Photo via Wikimedia Commons

Empire Builder | A Trip Through Time and Culture on America's Most Historic Train

Crossing from Chicago to Seattle offers a glimpse of the nation's wild, overlooked beauty

by Monisha Rajesh
Oct 28 2019, 12:12pm

Photo via Wikimedia Commons

Sliding into an empty seat, I pulled out my notebook and faced the window, pretending to scroll through music on my iPhone which was, in fact, switched off. Usually this practice served me well, allowing me to eavesdrop with ease as my fellow passengers chatted about problems at work, an evil sister-in-law, financial troubles or their neighbours’ illicit affairs – interspersed with gripes about various politicians.

However, the twelve-strong Amish family I’d swooped in on like a vulture were speaking in a whistling Pennsylvania Dutch dialect, leaving me and my pen with little to do but doodle.

"It felt so much like Coen Brothers territory that I almost expected Frances McDormand to hop on wearing a grimace and a trapper hat"

Departing Chicago just after lunch, the Empire Builder train had barrelled through fog for around three hours, before pulling into a blaze of sunshine in Columbus, Wisconsin, where the family had boarded, adding to the motley crew of shopkeepers, chefs, NGO workers, retirees, runaways, railroaders, musicians, teachers, oddballs, students, and children tearing up and down the aisles tanked up on Mountain Dew.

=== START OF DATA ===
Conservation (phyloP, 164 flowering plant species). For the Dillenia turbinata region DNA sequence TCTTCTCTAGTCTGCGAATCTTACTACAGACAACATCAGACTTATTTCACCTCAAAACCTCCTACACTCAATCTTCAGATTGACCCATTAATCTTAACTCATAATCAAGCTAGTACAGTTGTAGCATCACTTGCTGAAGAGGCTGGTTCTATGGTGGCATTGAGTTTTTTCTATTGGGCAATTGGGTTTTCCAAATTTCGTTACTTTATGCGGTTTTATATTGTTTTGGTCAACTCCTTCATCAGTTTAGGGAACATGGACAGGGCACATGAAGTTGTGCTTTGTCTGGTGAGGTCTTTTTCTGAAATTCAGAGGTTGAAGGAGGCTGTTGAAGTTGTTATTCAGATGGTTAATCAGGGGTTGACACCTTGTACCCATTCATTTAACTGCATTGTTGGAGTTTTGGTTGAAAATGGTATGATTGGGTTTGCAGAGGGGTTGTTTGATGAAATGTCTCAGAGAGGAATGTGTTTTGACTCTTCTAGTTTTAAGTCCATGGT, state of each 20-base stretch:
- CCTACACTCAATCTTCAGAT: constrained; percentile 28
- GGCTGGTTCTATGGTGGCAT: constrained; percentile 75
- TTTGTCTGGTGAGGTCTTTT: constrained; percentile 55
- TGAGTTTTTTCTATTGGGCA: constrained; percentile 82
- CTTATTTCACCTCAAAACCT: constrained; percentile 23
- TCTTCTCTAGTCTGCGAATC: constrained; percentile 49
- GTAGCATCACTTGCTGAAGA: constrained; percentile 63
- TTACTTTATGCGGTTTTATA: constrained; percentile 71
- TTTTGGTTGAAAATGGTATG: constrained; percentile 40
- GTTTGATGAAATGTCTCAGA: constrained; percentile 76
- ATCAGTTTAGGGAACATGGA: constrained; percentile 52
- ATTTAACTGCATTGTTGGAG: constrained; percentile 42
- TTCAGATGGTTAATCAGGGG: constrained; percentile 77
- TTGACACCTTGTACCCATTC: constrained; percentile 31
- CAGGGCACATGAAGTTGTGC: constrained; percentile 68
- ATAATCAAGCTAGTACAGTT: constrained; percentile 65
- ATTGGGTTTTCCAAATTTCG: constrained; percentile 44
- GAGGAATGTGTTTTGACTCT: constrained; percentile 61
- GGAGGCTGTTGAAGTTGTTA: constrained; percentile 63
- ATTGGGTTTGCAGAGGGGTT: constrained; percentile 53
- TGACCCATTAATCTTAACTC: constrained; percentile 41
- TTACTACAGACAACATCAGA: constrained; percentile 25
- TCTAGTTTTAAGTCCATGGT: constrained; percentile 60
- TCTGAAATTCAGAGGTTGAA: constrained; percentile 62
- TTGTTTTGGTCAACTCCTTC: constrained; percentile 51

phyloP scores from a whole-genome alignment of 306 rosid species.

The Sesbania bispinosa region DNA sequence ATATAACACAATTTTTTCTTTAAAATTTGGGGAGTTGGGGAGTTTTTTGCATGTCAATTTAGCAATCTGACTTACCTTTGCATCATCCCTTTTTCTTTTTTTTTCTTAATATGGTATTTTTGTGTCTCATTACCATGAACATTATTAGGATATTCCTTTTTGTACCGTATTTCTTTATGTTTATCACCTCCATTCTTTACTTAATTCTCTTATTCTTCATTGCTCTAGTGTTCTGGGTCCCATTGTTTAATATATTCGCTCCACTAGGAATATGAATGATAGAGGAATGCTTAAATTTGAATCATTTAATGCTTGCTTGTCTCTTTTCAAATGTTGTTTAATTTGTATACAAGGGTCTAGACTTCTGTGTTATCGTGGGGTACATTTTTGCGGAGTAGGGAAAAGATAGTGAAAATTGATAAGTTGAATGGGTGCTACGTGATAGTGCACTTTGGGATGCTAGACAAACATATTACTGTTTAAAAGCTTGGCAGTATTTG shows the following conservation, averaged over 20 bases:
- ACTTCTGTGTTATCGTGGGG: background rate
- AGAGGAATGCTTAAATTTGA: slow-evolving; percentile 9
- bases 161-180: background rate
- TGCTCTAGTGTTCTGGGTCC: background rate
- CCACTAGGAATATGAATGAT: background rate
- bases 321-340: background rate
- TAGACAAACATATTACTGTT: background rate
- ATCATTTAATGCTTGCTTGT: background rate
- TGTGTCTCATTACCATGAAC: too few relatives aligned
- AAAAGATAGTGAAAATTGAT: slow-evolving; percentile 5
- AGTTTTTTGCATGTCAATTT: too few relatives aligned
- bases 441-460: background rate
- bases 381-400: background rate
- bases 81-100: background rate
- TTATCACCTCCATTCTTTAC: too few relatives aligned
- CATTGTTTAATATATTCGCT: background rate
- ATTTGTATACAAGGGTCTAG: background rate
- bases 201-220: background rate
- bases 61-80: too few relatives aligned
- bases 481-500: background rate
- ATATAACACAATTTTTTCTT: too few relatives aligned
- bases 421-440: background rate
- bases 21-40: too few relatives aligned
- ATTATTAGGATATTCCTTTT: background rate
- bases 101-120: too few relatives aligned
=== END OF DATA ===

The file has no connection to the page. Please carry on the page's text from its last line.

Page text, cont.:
The Empire Builder, full steam ahead. Photo via Amtrak

Celebrating its 90th birthday this June, Amtrak’s Empire Builder journeys along the third-longest route in the US, covering 2,205 miles between Chicago and Seattle. Rising up and out of Illinois, the double-decker metal giant thunders across the northernmost states of Wisconsin, Minnesota, North Dakota and Montana, skimming the tip of Idaho before arriving into Washington State, 46 hours and 45 stations later.